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Global Health and Wellness News: The Importance of a Healthy Diet during Pregnancy



From: David A Gabel, ENN
Published March 8, 2011 01:16 PM

The Importance of a Healthy Diet during Pregnancy

Heavy alcohol or drug use during pregnancy is already known to potentially cause birth defects. Almost important as this is what a mother eats. The diet of a pregnant mother can have long lasting health implications for her child. A new study from researchers at the University of Cambridge has shown how an unhealthy diet creates a higher risk of diabetes, heart disease, and cancer to the child later in life.

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"What is most exciting about these findings is that we are now starting to really understand how nutrition during the first nine months of life spent in the womb shape our long term health by influencing how the cells in our body age," said Dr Susan Ozanne, the senior author on the paper and British Heart Foundation Senior Fellow from the Institute of Metabolic Science at the University of Cambridge.

Environmental factors during life can affect the development of genes and body tissue. However, it is within the womb that the body develops the most and the fastest. During this critical time of development, the negative effects of an unhealthy diet can be most amplified. The effects experienced in the womb can modify DNA which affects the child's body throughout its entire life.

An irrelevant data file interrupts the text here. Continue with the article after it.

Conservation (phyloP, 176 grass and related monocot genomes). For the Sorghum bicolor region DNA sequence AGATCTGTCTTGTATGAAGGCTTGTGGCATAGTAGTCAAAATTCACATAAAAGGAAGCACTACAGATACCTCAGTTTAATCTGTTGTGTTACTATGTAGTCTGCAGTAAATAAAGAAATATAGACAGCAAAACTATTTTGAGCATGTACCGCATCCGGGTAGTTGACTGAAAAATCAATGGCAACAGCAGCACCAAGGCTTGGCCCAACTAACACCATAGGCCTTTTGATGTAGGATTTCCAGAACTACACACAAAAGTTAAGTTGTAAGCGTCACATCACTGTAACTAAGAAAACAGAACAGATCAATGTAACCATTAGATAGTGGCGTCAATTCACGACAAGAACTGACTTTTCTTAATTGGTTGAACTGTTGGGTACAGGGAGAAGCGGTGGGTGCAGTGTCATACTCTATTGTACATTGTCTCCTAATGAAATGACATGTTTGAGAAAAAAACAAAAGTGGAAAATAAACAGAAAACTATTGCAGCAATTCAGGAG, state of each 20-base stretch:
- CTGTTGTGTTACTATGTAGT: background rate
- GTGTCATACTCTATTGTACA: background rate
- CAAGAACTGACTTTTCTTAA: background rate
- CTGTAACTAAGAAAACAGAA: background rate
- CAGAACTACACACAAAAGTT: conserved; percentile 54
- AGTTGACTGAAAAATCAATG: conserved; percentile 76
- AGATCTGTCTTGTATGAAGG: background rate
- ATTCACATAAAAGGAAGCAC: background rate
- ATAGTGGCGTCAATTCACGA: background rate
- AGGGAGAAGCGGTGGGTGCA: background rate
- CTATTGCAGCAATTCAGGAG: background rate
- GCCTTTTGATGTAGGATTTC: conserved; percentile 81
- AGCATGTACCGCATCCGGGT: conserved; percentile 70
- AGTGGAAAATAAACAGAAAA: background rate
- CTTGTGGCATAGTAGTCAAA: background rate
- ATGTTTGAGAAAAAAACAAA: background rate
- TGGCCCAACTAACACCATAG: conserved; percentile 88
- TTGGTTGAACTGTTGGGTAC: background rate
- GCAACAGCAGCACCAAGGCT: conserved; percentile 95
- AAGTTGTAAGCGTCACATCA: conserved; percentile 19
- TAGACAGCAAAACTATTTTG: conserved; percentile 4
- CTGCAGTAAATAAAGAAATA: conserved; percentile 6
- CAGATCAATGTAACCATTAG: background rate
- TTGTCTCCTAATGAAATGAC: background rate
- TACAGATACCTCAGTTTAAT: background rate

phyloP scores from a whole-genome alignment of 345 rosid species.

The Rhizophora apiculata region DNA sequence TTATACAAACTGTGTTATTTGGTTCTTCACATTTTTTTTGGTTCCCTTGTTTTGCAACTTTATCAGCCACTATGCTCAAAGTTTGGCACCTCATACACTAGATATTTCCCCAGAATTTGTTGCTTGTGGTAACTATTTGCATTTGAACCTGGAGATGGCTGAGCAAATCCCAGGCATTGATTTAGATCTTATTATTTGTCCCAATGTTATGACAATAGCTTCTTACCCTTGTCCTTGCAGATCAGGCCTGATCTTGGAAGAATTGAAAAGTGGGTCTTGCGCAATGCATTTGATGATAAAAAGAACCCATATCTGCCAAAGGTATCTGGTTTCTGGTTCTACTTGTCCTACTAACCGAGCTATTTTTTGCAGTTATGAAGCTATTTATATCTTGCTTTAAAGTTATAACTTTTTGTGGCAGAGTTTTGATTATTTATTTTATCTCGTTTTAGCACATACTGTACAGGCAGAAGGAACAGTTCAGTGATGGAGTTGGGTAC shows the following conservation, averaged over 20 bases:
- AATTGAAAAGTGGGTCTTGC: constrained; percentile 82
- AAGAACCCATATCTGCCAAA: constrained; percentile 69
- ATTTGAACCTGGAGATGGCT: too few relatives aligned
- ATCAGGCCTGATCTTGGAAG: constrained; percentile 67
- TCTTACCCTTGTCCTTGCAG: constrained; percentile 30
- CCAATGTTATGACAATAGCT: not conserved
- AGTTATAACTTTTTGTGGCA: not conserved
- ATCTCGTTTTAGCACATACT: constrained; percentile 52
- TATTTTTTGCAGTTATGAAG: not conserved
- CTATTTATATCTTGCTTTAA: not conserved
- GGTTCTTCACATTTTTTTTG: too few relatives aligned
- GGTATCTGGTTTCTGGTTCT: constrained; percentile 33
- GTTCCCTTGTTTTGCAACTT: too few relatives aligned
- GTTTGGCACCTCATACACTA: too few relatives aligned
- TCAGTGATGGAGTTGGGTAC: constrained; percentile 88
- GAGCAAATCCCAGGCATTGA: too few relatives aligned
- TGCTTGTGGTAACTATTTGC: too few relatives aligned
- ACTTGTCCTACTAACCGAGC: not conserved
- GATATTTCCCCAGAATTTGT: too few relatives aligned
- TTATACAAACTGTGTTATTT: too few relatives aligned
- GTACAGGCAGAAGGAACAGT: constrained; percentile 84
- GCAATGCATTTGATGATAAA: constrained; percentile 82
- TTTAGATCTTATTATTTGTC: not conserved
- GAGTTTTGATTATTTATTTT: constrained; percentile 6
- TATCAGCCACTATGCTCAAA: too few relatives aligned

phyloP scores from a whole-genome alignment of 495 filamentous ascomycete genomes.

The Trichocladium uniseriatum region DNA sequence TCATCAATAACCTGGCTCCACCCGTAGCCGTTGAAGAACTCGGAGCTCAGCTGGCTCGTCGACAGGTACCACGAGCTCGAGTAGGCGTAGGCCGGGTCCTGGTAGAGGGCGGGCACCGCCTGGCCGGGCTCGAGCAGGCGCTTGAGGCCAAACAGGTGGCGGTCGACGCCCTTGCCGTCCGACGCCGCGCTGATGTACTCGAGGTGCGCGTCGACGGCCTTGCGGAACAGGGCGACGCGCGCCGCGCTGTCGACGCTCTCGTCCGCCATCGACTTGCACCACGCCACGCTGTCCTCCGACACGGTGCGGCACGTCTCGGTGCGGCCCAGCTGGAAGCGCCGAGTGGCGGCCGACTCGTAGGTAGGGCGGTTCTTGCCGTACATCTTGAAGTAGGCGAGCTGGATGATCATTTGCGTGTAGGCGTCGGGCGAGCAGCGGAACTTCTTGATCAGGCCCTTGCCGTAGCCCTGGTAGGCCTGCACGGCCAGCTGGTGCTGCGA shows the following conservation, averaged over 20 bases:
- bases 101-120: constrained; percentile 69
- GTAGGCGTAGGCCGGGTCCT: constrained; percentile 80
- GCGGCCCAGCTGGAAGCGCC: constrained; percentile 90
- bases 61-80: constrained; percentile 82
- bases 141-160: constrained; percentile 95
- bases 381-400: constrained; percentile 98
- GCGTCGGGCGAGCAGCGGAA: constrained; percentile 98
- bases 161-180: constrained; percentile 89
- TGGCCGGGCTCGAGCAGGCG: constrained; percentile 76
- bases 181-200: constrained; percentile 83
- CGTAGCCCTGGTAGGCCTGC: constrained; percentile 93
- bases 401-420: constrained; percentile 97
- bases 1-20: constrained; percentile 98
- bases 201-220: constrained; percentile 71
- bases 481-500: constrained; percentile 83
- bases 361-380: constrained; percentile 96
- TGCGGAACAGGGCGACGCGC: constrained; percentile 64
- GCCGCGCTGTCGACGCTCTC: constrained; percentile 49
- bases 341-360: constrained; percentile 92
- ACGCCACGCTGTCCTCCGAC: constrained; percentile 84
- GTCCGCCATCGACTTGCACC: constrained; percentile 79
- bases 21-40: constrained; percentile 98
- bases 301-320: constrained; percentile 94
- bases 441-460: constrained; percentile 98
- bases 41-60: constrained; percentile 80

To this point, there has been little understanding of the mechanisms which control the interaction between diet during pregnancy and gene expression in offspring in their adult life. The new research has shown that the gene Hnf4a, which is linked to type 2 diabetes, is regulated by the maternal diet's effect on the offspring's genes. They found that an unhealthy diet increases the rate at which these genetic modifications accumulate during the aging process.

The researchers tested their theory with experiments on rats. They altered the protein content of the mother rat’s diet during pregnancy. The offspring went on to develop type 2 diabetes. To prove the link, they analyzed the RNA from insulin secreting cells from the offspring's pancreas, and compared it to that of an offspring which had a healthy diet during gestation.

Professor Jeremy Pearson, Associate Medical Director at the British Heart Foundation, said: "We already know that a healthy pregnancy is important in shaping a child's health, and their risk of heart disease as they grow up. The reasons why are not well understood, but this study in rats adds to the evidence that a mother's diet may sometimes alter the control of certain genes in her unborn child. It's no reason for expectant mothers to be unduly worried. This research doesn't change our advice that pregnant women should try to eat a healthy, balanced diet."

Link to published article: http://www.pnas.org/content/early/2011/03/03/1019007108.abstract

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